I found the recent blog post on avoiding the log4shell vulnerabilities (CVE-2021-44228 and so on) by forcing minimum dependency versions, at https://blog.gradle.org/log4j-vulnerability. However, that may not help you in some situations, e.g., if
- you can’t upgrade yet for some reason;
- you need to rebuild older, vulnerable versions of a project; or
- you may be building source you don’t control, and you’re not sure if it has been upgraded (or, indeed, accidentally downgraded by the Spring Boot Gradle plugin, as in https://discuss.gradle.org/t/why-this-dependency-constraints-dont-work/41647/2.
In that case, you might want to apply the hook which a colleague and I put together, shared at https://github.com/HughG/gradle-cache-log4shell-patch. This adds a
DependencyResolutionListener which watches for any version of the
log4j-core JAR and deletes known problematic files from it within your Gradle cache. This ensure that no unit test runs, applications, WARs etc. from your project will contain those files in the copy of the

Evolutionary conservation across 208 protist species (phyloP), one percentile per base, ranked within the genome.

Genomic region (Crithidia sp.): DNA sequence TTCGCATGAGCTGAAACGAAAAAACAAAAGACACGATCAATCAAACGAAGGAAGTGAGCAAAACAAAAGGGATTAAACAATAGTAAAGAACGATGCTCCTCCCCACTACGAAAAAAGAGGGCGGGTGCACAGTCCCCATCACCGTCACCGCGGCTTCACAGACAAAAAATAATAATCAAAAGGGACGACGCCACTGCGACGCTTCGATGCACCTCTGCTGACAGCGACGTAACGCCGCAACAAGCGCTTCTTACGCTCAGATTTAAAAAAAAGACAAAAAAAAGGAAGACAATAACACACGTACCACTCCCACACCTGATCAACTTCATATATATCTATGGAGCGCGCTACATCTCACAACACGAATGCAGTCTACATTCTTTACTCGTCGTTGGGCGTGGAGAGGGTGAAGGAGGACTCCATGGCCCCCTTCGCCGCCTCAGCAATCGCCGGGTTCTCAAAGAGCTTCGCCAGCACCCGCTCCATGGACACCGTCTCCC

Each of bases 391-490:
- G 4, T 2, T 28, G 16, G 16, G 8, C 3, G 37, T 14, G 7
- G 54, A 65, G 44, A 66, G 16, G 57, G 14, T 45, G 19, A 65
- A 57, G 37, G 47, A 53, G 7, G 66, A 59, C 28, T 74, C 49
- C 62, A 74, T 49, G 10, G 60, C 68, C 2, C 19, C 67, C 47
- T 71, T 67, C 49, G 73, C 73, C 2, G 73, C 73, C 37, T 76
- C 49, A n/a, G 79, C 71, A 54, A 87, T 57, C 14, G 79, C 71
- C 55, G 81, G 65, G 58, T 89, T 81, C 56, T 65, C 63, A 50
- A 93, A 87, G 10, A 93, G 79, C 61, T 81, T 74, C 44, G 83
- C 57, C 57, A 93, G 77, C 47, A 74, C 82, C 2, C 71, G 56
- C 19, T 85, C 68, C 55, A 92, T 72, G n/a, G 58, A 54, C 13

log4j-core JAR they use. The JAR should stay patched unless and until it is removed from your Gradle cache.
This has only really been tested with Gradle 6.2.2 and 6.8.1, on Windows 7 and Windows 10, but ought to work with any JDK version from (1.)7 onwards, any Gradle version from 3.4 onwards, and on any platform.
You can add it to your project’s build.gradle and I think that will apply to
buildSrc and build script dependencies as well. Alternatively you can add it to an
init.d folder in your Gradle user home directory and it will apply to all Gradle builds on your machine.